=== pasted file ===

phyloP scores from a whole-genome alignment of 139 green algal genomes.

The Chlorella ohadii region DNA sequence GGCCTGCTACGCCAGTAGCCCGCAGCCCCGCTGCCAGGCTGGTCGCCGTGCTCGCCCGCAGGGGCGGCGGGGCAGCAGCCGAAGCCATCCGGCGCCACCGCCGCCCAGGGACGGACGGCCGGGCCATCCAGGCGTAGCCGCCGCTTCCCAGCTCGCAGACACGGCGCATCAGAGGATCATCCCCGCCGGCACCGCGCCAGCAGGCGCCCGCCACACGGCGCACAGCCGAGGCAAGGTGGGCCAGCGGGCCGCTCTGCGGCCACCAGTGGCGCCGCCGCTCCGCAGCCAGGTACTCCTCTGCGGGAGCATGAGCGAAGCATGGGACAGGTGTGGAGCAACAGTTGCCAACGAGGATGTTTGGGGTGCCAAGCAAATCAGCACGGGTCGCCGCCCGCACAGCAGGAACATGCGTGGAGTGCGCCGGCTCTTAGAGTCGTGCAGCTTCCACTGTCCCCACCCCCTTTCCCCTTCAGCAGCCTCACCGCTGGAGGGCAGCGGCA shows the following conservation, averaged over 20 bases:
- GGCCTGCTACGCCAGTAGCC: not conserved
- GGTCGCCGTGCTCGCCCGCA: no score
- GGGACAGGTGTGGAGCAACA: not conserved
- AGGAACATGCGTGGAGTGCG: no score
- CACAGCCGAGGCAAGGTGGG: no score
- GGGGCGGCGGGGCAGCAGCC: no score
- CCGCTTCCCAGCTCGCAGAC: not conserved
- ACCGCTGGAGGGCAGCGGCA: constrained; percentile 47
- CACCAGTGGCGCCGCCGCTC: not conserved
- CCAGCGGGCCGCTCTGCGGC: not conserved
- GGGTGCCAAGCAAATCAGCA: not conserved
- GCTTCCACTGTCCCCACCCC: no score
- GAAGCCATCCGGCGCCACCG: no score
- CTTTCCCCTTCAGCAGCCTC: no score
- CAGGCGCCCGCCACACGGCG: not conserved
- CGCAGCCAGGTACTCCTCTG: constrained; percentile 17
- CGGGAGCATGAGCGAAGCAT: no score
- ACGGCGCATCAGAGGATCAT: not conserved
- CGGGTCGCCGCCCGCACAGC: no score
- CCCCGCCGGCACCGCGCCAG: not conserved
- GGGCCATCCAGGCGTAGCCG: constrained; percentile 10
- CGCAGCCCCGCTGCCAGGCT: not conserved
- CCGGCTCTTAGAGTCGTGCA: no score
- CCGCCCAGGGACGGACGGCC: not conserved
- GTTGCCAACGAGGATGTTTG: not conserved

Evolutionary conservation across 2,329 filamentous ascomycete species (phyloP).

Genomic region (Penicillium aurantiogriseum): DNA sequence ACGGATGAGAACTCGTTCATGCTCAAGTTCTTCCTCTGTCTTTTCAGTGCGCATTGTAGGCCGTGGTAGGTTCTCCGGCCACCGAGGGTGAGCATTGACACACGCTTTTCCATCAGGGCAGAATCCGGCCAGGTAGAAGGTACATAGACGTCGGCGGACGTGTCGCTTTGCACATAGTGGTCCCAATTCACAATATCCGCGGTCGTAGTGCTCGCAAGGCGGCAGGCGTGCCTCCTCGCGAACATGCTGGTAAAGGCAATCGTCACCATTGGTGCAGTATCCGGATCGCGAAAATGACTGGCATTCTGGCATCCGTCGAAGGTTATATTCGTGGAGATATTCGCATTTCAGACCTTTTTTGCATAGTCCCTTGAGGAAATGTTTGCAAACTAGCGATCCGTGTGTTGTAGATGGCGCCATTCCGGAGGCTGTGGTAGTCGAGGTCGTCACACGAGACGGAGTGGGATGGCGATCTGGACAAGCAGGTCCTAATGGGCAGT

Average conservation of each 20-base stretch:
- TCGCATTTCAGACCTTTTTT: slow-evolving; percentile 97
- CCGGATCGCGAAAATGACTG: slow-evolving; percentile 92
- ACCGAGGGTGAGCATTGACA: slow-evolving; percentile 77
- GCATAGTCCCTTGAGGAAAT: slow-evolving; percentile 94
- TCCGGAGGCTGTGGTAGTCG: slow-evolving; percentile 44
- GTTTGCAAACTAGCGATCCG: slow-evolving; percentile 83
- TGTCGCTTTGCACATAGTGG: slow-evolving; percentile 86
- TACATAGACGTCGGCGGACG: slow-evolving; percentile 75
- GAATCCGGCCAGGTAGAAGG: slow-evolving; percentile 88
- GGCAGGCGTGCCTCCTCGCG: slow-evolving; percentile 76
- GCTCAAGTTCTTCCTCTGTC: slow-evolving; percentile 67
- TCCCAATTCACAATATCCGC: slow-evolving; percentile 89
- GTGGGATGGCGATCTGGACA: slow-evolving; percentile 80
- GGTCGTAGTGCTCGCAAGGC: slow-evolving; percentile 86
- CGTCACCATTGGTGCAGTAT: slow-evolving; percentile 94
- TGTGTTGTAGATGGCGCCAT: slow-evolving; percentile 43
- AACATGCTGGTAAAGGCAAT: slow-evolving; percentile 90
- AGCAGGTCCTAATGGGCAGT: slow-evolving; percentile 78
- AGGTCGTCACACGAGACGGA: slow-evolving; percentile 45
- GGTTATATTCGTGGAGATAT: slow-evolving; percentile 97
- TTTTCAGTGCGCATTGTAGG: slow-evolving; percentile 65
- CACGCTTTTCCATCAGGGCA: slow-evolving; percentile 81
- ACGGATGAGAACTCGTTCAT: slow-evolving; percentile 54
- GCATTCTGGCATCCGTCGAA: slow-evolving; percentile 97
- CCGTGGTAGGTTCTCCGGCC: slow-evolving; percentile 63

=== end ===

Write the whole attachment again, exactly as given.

phyloP scores from a whole-genome alignment of 139 green algal genomes.

The Chlorella ohadii region DNA sequence GGCCTGCTACGCCAGTAGCCCGCAGCCCCGCTGCCAGGCTGGTCGCCGTGCTCGCCCGCAGGGGCGGCGGGGCAGCAGCCGAAGCCATCCGGCGCCACCGCCGCCCAGGGACGGACGGCCGGGCCATCCAGGCGTAGCCGCCGCTTCCCAGCTCGCAGACACGGCGCATCAGAGGATCATCCCCGCCGGCACCGCGCCAGCAGGCGCCCGCCACACGGCGCACAGCCGAGGCAAGGTGGGCCAGCGGGCCGCTCTGCGGCCACCAGTGGCGCCGCCGCTCCGCAGCCAGGTACTCCTCTGCGGGAGCATGAGCGAAGCATGGGACAGGTGTGGAGCAACAGTTGCCAACGAGGATGTTTGGGGTGCCAAGCAAATCAGCACGGGTCGCCGCCCGCACAGCAGGAACATGCGTGGAGTGCGCCGGCTCTTAGAGTCGTGCAGCTTCCACTGTCCCCACCCCCTTTCCCCTTCAGCAGCCTCACCGCTGGAGGGCAGCGGCA shows the following conservation, averaged over 20 bases:
- GGCCTGCTACGCCAGTAGCC: not conserved
- GGTCGCCGTGCTCGCCCGCA: no score
- GGGACAGGTGTGGAGCAACA: not conserved
- AGGAACATGCGTGGAGTGCG: no score
- CACAGCCGAGGCAAGGTGGG: no score
- GGGGCGGCGGGGCAGCAGCC: no score
- CCGCTTCCCAGCTCGCAGAC: not conserved
- ACCGCTGGAGGGCAGCGGCA: constrained; percentile 47
- CACCAGTGGCGCCGCCGCTC: not conserved
- CCAGCGGGCCGCTCTGCGGC: not conserved
- GGGTGCCAAGCAAATCAGCA: not conserved
- GCTTCCACTGTCCCCACCCC: no score
- GAAGCCATCCGGCGCCACCG: no score
- CTTTCCCCTTCAGCAGCCTC: no score
- CAGGCGCCCGCCACACGGCG: not conserved
- CGCAGCCAGGTACTCCTCTG: constrained; percentile 17
- CGGGAGCATGAGCGAAGCAT: no score
- ACGGCGCATCAGAGGATCAT: not conserved
- CGGGTCGCCGCCCGCACAGC: no score
- CCCCGCCGGCACCGCGCCAG: not conserved
- GGGCCATCCAGGCGTAGCCG: constrained; percentile 10
- CGCAGCCCCGCTGCCAGGCT: not conserved
- CCGGCTCTTAGAGTCGTGCA: no score
- CCGCCCAGGGACGGACGGCC: not conserved
- GTTGCCAACGAGGATGTTTG: not conserved

Evolutionary conservation across 2,329 filamentous ascomycete species (phyloP).

Genomic region (Penicillium aurantiogriseum): DNA sequence ACGGATGAGAACTCGTTCATGCTCAAGTTCTTCCTCTGTCTTTTCAGTGCGCATTGTAGGCCGTGGTAGGTTCTCCGGCCACCGAGGGTGAGCATTGACACACGCTTTTCCATCAGGGCAGAATCCGGCCAGGTAGAAGGTACATAGACGTCGGCGGACGTGTCGCTTTGCACATAGTGGTCCCAATTCACAATATCCGCGGTCGTAGTGCTCGCAAGGCGGCAGGCGTGCCTCCTCGCGAACATGCTGGTAAAGGCAATCGTCACCATTGGTGCAGTATCCGGATCGCGAAAATGACTGGCATTCTGGCATCCGTCGAAGGTTATATTCGTGGAGATATTCGCATTTCAGACCTTTTTTGCATAGTCCCTTGAGGAAATGTTTGCAAACTAGCGATCCGTGTGTTGTAGATGGCGCCATTCCGGAGGCTGTGGTAGTCGAGGTCGTCACACGAGACGGAGTGGGATGGCGATCTGGACAAGCAGGTCCTAATGGGCAGT

Average conservation of each 20-base stretch:
- TCGCATTTCAGACCTTTTTT: slow-evolving; percentile 97
- CCGGATCGCGAAAATGACTG: slow-evolving; percentile 92
- ACCGAGGGTGAGCATTGACA: slow-evolving; percentile 77
- GCATAGTCCCTTGAGGAAAT: slow-evolving; percentile 94
- TCCGGAGGCTGTGGTAGTCG: slow-evolving; percentile 44
- GTTTGCAAACTAGCGATCCG: slow-evolving; percentile 83
- TGTCGCTTTGCACATAGTGG: slow-evolving; percentile 86
- TACATAGACGTCGGCGGACG: slow-evolving; percentile 75
- GAATCCGGCCAGGTAGAAGG: slow-evolving; percentile 88
- GGCAGGCGTGCCTCCTCGCG: slow-evolving; percentile 76
- GCTCAAGTTCTTCCTCTGTC: slow-evolving; percentile 67
- TCCCAATTCACAATATCCGC: slow-evolving; percentile 89
- GTGGGATGGCGATCTGGACA: slow-evolving; percentile 80
- GGTCGTAGTGCTCGCAAGGC: slow-evolving; percentile 86
- CGTCACCATTGGTGCAGTAT: slow-evolving; percentile 94
- TGTGTTGTAGATGGCGCCAT: slow-evolving; percentile 43
- AACATGCTGGTAAAGGCAAT: slow-evolving; percentile 90
- AGCAGGTCCTAATGGGCAGT: slow-evolving; percentile 78
- AGGTCGTCACACGAGACGGA: slow-evolving; percentile 45
- GGTTATATTCGTGGAGATAT: slow-evolving; percentile 97
- TTTTCAGTGCGCATTGTAGG: slow-evolving; percentile 65
- CACGCTTTTCCATCAGGGCA: slow-evolving; percentile 81
- ACGGATGAGAACTCGTTCAT: slow-evolving; percentile 54
- GCATTCTGGCATCCGTCGAA: slow-evolving; percentile 97
- CCGTGGTAGGTTCTCCGGCC: slow-evolving; percentile 63